EVALI update warns of chemicals in vaping products



A report issued by the Centers for Disease Control and Prevention confirms that 82% of patients presenting with e-cigarette– or vaping product use–associated lung injury (EVALI) used products containing tetrahydrocannabinol (THC).

E-cigarette ArminStautBerlin/Thinkstock

Another report published in the CDC’s Morbidity and Mortality Weekly Report assessed cases in which the patients reported using only nicotine-containing vaping products.

“As of Jan. 14, 2020, a total of 2,668 hospitalized EVALI cases had been reported to CDC,” based on data from the National Syndromic Surveillance Program (NSSP), wrote Vikram P. Krishnasamy, MD, of the National Center for Injury Prevention and Control at the CDC, Atlanta, and colleagues. Cases have occurred in all 50 states, the District of Columbia, the U.S. Virgin Islands, and Puerto Rico. The age of the patients ranged from 13 to 85 years, with an average age of 24 years; 66% were male, and 73% were non-Hispanic white.

Of the 82% of patients who reported using a THC-containing e-cigarette or vaping product, 33% reported only THC-containing product use. In addition, 57% of the patients reported using any nicotine-containing product, and 14% of these reported use of nicotine products exclusively.

Previous studies have shown that vitamin E acetate is associated with the EVALI outbreak, which peaked during the week of Sept. 15, 2019, with 215 reported hospital admissions, Dr. Krishnasamy and associates noted. “However, evidence is not sufficient to rule out the contribution of other chemicals of concern, including chemicals in either THC- or non-THC–containing products, in some reported EVALI cases,” they said.

The study findings were limited by several factors, including incomplete data on product use, increased reporting of vaping product use at emergency department visits after increased public awareness of risk, and inconsistency in the health care facilities contributing data via the NSSP, the researchers wrote.

The decline in EVALI cases since September 2019 may be related to factors including the rapid public health response to increase awareness of the risks of vaping, and the possible removal of vitamin E acetate as a diluent in THC-containing products, but clinicians and public health professionals should remain on alert for new EVALI cases and continue to discourage the use of THC-containing e-cigarette or vaping products, Dr. Krishnasamy and associates concluded.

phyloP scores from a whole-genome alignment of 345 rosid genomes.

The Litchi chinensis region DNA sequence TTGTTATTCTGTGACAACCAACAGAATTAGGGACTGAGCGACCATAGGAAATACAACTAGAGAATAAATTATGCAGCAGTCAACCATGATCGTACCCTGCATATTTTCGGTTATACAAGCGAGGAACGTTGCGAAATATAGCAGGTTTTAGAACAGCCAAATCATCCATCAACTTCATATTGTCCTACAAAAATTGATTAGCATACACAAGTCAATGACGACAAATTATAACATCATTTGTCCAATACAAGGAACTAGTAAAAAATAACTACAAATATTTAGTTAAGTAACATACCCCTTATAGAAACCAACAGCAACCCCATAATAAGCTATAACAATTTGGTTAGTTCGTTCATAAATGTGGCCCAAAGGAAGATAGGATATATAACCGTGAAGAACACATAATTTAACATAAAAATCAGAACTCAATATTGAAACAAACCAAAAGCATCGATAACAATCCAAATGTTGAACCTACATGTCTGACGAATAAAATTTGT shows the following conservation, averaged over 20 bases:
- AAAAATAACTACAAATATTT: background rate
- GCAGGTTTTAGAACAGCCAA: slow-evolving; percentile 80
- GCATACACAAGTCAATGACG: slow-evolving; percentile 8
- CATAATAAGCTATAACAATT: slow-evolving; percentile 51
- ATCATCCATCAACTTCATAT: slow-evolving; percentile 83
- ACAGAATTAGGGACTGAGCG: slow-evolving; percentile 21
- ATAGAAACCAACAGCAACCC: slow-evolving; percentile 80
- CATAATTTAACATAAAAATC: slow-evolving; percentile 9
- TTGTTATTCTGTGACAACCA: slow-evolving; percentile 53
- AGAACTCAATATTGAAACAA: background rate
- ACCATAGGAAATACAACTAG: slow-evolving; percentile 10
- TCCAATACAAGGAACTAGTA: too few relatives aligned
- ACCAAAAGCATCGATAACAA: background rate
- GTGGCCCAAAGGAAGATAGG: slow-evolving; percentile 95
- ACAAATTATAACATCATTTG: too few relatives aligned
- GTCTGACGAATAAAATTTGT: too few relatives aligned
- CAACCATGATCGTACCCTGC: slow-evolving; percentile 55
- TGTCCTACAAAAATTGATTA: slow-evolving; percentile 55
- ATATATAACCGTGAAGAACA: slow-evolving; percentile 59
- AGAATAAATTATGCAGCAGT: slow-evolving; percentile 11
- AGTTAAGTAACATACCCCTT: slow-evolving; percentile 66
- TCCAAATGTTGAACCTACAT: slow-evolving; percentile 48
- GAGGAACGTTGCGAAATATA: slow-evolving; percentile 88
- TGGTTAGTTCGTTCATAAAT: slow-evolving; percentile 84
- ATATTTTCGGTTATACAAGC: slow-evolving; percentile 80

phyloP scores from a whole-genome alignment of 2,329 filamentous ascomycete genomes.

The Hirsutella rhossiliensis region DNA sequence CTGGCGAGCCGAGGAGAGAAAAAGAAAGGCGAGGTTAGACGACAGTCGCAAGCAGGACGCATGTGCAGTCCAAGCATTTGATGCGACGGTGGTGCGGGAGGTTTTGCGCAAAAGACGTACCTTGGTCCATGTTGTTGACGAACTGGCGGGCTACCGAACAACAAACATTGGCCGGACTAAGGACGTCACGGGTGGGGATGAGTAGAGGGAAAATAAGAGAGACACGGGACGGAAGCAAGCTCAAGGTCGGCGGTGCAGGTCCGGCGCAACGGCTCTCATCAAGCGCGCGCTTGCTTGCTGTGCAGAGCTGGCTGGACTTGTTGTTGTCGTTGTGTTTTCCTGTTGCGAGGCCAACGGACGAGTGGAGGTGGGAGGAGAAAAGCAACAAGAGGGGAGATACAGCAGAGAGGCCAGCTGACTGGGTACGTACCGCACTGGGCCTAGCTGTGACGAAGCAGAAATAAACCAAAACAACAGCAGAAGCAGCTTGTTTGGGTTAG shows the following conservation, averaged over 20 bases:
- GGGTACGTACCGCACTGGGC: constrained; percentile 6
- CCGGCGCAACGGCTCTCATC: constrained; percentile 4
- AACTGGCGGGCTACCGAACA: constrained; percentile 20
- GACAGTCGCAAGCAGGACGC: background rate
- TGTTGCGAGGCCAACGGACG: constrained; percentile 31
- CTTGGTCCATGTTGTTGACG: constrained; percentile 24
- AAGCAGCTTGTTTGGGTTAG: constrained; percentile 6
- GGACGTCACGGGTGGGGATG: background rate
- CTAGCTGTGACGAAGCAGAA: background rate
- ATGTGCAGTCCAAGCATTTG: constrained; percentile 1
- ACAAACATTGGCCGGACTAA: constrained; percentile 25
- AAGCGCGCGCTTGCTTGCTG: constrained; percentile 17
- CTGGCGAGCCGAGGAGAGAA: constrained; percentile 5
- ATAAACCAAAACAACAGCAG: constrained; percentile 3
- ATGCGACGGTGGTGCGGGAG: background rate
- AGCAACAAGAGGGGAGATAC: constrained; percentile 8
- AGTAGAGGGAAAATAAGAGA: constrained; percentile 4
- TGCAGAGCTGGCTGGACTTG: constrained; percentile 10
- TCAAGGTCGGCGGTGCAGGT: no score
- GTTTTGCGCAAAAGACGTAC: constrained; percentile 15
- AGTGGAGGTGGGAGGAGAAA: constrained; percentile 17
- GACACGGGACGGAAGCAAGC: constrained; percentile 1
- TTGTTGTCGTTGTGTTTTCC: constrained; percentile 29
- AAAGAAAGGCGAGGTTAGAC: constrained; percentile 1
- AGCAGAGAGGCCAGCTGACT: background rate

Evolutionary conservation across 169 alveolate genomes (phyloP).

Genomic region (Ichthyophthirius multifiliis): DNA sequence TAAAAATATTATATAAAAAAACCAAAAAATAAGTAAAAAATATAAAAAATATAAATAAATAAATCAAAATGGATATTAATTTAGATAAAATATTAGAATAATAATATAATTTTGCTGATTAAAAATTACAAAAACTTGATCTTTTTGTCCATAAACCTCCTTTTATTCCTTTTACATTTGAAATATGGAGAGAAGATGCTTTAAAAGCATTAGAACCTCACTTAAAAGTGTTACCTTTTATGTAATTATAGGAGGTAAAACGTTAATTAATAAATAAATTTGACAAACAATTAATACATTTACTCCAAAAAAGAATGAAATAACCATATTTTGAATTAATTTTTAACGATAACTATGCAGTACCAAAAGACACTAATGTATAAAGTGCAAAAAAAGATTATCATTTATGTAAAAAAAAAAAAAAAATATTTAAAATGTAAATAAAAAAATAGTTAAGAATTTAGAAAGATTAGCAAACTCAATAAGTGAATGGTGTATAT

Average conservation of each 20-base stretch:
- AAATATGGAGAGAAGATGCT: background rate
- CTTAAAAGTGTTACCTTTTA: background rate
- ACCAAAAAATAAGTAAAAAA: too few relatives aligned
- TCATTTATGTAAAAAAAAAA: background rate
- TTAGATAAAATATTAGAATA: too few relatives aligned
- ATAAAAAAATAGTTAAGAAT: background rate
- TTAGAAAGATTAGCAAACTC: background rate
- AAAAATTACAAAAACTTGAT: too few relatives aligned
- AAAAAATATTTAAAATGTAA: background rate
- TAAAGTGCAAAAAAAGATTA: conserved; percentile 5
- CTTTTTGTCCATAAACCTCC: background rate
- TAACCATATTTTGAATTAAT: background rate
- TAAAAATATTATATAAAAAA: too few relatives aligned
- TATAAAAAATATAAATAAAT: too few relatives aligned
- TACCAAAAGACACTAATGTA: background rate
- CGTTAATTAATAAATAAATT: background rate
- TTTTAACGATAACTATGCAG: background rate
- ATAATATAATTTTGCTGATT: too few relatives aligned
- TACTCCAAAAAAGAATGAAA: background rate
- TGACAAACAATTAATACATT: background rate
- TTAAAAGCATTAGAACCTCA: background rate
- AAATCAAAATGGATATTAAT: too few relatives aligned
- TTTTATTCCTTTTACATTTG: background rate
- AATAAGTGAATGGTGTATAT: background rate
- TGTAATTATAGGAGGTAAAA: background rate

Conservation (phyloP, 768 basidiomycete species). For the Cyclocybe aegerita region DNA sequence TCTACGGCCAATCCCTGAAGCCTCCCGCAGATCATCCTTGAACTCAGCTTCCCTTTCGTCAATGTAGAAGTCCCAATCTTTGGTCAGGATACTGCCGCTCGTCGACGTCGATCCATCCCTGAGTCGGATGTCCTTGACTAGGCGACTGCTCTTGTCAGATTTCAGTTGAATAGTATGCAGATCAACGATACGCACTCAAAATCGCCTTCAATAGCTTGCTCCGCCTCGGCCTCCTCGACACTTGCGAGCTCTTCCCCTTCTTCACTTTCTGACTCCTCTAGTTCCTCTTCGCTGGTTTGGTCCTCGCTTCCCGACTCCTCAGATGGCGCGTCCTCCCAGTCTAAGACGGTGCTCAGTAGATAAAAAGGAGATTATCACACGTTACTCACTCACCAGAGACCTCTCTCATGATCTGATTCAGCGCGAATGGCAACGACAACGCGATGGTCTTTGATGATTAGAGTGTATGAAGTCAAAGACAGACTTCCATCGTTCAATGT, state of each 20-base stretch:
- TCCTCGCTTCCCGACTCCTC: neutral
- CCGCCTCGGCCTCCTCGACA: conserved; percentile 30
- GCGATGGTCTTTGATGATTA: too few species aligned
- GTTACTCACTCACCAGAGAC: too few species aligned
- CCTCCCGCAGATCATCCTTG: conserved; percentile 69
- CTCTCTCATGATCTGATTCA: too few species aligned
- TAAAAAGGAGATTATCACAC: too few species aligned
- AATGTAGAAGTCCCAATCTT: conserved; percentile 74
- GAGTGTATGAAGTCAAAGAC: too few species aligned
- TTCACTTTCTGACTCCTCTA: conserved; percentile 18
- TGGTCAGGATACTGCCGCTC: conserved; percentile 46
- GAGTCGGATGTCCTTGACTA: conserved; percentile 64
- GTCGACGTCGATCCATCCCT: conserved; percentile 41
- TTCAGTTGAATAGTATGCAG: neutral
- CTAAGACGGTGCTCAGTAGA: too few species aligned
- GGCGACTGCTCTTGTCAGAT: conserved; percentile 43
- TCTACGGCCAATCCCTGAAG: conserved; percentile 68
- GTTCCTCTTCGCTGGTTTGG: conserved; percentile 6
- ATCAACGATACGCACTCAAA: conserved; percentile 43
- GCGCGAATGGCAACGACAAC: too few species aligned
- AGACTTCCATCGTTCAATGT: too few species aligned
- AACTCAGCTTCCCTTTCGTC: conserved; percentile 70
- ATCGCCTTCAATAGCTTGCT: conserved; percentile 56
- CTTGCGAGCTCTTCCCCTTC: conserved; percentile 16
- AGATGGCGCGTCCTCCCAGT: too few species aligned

Nicotine-only vaping products

In a second report published in MMWR, Isaac Ghinai, MBBS, of the Illinois Department of Public Health and CDC researchers examined characteristics of EVALI patients in Illinois who reported using only nicotine-containing vaping products.

A total of 9 of 121 (7%) EVALI patients surveyed in Illinois reported no indication of THC use. These patients were more likely than those who reported any use of THC-containing products to be female (78% vs. 25%) and aged 45 years and older (33% vs. 2%); P less than .01 in both cases.

In addition, EVALI patients with no indication of THC-containing product use were less likely than THC product users to present with constitutional symptoms (56% vs. 96%) or initial leukocytosis (38% vs. 91%), or to have previously visited an outpatient provider or ED before being hospitalized (25% vs. 80%).

Other presenting characteristics including initial vital signs and lab results, as well as the frequency of severe outcomes such as death or respiratory failure, were not significantly different between users and nonusers of THC-containing vaping products.

The study findings were limited by factors including the use of self-reports, the small sample size, and lack of initial and follow-up interviews for all EVALI patients, the researchers noted. However, the results support the CDC’s recommendation that “persons should not use THC-containing e-cigarette, or vaping, products, particularly those obtained from informal sources such as friends, family members, or from in-person or online dealers,” and should not add vitamin E acetate or other substances to these products, they said.

In addition, users of nicotine-containing e-cigarette or vaping products as an alternative to cigarettes should not return to cigarettes, but should explore other options to help them quit, Dr. Ghinai, and associates said.

The studies were supported by the CDC. The researchers in both studies had no financial conflicts to disclose.

SOURCES: Krishnasamy VP et al. MMWR Morb Mortal Wkly Rep. 17 Jan 2020. doi: 10.15585/mmwr.mm6903e2; Ghinai I et al. MMWR Morb Mortal Wkly Rep. 17 Jan 2020. doi: 10.15585/mmwr.mm6903e1.

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